There was a problem sending data to the laser

UDP doesn’t have any sort of handshaking or acknowledgement that packets were sent or received. It just spits the info out, and hopefully it gets where it needs to get. There’s a higher chance you’ll lose packets or ‘not get’ them.


Haha, probably would have needed a wink to get it… :stuck_out_tongue:

I wrote that at something like 1:30 am just as I was about to pass out. The wink was an afterthought.

I’m glad you got it… maybe?

UDP packet bar walks a into.

There are a lot of these. (UDP packets are not guaranteed to arrive in order, or even arrive at all)

Google UDP joke or TCP joke and you’ll find lots. Some of them are even funny. :slight_smile:

And because we always have to make it meta:

It’s just that I never had to use UDP for anything. I guess it’s still good for low latency or something.

You use UDP thousands of times a day. Hundreds of thousands or millions if you use VoIP. :wink:

UDP doesn’t have any sort of handshaking or acknowledgement {…} There’s a higher chance you’ll lose packets or ‘not get’ them.

There’s the same odds you’ll get (or not get) TCP or UDP. TCP just knows there is a problem and tries again (which has the same odds, …). And, the retries aren’t the same packet. They are new packets with the same payload. :wink:


I wish they didn’t use UDP, seems like a bad match for this kind of use case.

There is nothing inherently wrong with UDP. The application could use its own error detection/recovery. TCP just does the work automatically for you.

UDP is considerably lighter to implement, which is my guess as to why they’ve done it, but their implementation is really minimal - No sequence numbers, so they have to ACK each single packet, and that means ping time per packet, instead of using a tracking queue and re-sequencing on the target if necessary. It’d be slightly messy to write, but not terrible, and they’d get double the speed easily. Even a basic retry mechanism would’ve been simple enough, so I’m not sure why they didn’t do it. Most people are happy with the USB connection, I guess.

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Did anyone ever find a solution to this problem? I am connected through USB and I am running the same file every 15 minutes and I keep getting this problem. When I try to get Lightburn to find my laser again it just shuts Lightburn down. Running macOS Catalins version 10.15.2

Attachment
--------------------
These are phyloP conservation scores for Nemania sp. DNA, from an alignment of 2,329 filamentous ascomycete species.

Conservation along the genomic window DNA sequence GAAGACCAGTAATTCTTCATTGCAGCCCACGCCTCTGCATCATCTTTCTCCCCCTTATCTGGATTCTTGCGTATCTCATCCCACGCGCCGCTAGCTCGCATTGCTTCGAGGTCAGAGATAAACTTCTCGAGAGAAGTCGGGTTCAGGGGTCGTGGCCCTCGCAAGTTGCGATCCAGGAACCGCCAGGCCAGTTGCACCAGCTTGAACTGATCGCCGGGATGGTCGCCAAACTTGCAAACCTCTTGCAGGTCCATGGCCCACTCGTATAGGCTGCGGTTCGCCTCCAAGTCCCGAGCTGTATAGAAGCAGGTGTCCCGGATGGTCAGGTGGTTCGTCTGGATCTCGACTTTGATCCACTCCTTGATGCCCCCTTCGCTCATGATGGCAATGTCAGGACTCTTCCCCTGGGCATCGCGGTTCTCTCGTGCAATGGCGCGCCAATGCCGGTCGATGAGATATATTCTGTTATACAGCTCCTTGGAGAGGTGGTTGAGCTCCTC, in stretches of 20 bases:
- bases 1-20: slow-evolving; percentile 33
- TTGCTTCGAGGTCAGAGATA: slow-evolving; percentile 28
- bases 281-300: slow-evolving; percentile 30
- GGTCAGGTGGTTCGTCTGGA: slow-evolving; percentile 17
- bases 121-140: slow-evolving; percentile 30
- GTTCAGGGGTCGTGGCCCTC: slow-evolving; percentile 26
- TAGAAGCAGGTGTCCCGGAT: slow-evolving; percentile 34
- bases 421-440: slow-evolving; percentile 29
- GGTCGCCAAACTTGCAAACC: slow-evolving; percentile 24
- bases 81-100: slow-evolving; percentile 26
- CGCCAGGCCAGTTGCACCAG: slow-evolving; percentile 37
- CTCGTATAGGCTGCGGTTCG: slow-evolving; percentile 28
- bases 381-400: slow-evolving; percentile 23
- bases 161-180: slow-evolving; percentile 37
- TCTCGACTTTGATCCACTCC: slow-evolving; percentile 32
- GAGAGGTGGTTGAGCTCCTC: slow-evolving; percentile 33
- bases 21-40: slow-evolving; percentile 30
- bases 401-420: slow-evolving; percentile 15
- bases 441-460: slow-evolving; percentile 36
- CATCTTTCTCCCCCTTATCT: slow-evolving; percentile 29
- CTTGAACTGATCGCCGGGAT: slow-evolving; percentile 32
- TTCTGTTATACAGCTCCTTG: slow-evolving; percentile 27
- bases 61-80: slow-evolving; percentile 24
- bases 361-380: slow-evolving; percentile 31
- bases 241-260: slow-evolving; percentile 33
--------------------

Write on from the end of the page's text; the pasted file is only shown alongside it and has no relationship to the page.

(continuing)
You only ever have to have LightBurn find your laser once. Doing that again doesn’t work because you’re already connected to it. (It’s like trying to call yourself on the phone)

USB connection on a Mac is a totally different issue - Ruida uses an FTDI device for the serial/USB connection, and the serial port driver that Apple ships with MacOS interferes with the FTDI driver. You can watch how to fix the USB / Mac port thing here:

I will watch it. Just to clarify I have a ruidia controller on a Boss Laser, this fix will take care of this for me?

Yes. You could also just switch to using a wired network connection instead of USB - that would also work.

Trying to find a video on how to do that but no luck so far. I did the first thing and that didn’t fix it. Any ideas on where I can find instructions on how to connect by ethernet? Thanks

So what could cause an issue like this to start happening having previously used WiFi with the same files without issue for months and months?

Update to router or WiFi mesh devices? Os update? Interference?

Using a cable isn’t an issue for me as I’m right next to the laser but it was just easier for me to use WiFi.

I’m certainly no expert in any of this stuff but when I see an issue I always look for a solution.

WiFi is shared bandwidth, so unless you’re in the middle of nowhere, someone else installing a new router or extender, a wireless phone, or even a kid’s remote controlled airplane can all share the same bandwidth and cause interference.

So that’s what is causing this issue with the lost packets?

Possibly, yes. WiFi is not a stable transmission medium, and Ruida aren’t really meant to work that way.